Is Your News Real?

250px-Adnan_Hajj_Beirut_photo_comparison

Image comparison: L: actual image. R: “Photoshopped” image published by Reuters in 2006.

By Mike Cronin

No matter how hard you try with diets, make-up, and exercises, you will never look as good as a celebrity or model in a magazine.  That’s because they don’t even look that good in real life! It takes professional make-up artists, photographers, and designers to produce such photos, but it doesn’t end there. Photoshop is used to alter almost all celebrity/model photographs:

http://www.youtube.com/watch?v=YP31r70_QNM

Likewise, if you run the propaganda department for your local dictator, Photoshop is your best friend…if you can use it without botching the job:

http://www.thewire.com/global/2011/07/tour-worlds-worst-photoshop-propaganda/39932/

The motive for “Photoshopping” in the above cases is s clear: To improve on reality. In this next case, the motive for faking reality is not so clear. Several CNN and HLN reporters are in Phoenix covering the Jody Arias trial. Four of them are in the same place covering the same story. Two of them are in the same parking lot, a few yards apart.  So why do they conduct split-screen “satellite” interviews with each other as if they were on opposite sides of the country?  Perhaps because, while it does nothing for the story itself, it does pump up the visual “action” level:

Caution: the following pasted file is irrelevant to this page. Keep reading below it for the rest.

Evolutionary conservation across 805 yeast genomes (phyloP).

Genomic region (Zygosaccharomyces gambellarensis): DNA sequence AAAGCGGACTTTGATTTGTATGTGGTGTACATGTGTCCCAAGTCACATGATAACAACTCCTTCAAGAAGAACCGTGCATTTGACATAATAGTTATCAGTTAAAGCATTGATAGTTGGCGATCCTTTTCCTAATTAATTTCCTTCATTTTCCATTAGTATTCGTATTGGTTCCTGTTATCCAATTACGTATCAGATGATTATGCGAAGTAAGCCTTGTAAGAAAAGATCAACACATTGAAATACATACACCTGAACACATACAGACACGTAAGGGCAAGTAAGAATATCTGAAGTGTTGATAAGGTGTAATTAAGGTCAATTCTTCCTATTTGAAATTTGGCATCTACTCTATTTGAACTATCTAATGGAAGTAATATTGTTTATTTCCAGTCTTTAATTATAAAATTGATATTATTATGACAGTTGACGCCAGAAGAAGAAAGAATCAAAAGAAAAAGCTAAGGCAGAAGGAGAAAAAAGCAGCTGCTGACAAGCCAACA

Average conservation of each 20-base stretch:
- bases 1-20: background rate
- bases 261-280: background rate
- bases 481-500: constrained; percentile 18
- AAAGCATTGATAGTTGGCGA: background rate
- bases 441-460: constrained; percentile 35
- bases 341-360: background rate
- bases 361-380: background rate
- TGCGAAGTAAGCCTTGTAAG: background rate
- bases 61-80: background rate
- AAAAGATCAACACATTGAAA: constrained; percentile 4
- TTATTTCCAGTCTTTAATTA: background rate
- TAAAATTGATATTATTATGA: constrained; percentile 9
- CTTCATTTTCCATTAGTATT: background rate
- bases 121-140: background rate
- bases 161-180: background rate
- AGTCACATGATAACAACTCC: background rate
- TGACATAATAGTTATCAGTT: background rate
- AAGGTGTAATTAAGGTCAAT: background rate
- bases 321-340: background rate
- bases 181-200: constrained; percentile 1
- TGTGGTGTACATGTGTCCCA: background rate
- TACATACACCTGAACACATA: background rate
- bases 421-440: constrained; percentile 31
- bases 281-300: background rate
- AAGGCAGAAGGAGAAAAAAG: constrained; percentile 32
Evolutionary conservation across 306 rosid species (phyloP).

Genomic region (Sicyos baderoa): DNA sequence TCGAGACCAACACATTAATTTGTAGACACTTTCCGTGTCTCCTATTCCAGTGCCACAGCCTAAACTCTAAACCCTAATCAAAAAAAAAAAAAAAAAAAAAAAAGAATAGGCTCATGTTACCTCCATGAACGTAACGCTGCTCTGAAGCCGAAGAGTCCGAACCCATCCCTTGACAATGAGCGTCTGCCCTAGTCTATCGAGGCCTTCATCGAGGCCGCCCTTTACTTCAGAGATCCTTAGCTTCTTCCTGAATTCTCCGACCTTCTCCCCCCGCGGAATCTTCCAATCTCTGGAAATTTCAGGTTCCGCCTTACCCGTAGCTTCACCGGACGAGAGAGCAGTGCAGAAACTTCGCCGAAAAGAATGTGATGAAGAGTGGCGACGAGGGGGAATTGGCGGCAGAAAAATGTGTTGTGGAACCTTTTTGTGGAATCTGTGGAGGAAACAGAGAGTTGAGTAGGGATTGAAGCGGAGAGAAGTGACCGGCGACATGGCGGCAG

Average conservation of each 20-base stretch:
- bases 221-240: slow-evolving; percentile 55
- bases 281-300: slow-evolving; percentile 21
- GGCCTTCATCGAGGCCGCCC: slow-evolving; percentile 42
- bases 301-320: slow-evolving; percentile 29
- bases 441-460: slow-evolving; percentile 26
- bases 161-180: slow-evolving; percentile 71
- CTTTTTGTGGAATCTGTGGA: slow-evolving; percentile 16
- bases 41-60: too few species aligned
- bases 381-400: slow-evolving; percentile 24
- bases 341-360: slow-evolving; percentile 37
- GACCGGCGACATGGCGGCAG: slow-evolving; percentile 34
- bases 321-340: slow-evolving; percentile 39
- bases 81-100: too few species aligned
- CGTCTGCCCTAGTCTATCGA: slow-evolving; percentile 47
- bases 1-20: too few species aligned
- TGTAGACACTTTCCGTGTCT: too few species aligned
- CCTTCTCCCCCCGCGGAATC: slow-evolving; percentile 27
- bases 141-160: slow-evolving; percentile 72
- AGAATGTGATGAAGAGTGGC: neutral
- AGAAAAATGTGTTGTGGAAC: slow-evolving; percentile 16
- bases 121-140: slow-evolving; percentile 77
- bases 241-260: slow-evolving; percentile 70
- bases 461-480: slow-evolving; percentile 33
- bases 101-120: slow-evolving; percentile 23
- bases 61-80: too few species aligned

http://www.thewire.com/national/2013/05/nancy-grace-ashleigh-banfield-cnn-parking-lot/64965/

While Photoshoping and adding “drama” with split screens may improve on reality, sometimes the “news” is just outright faked: In Nov of 1992, NBC Dateline ran a story about the alleged propensity of Chevrolet/GMC pick-ups to catch fire in a side-impact collision due to the placement of the fuel tanks. The video in the story included two “test” accidents. During one of the tests, flames did indeed erupt from one of the pick-ups. GM conducted its own investigation into the story and found that the contractors NBC had hired to set up the test accidents had rigged the trucks with model rocket motors to ensure there would be a fire if fuel leaked.  NBC aired an apology in February 1993, and several of the journalists involved in the story were fired or resigned:

http://www.nytimes.com/1993/02/10/us/nbc-settles-truck-crash-lawsuit-saying-test-was-inappropriate.html

The morals of the story:

1. Don’t base your self-image on a comparison against celebrities or models enhanced by professional image-makers.

2. Even the “news” is sometimes rigged to present you with a filtered and scrubbed reality. Watch skeptically.

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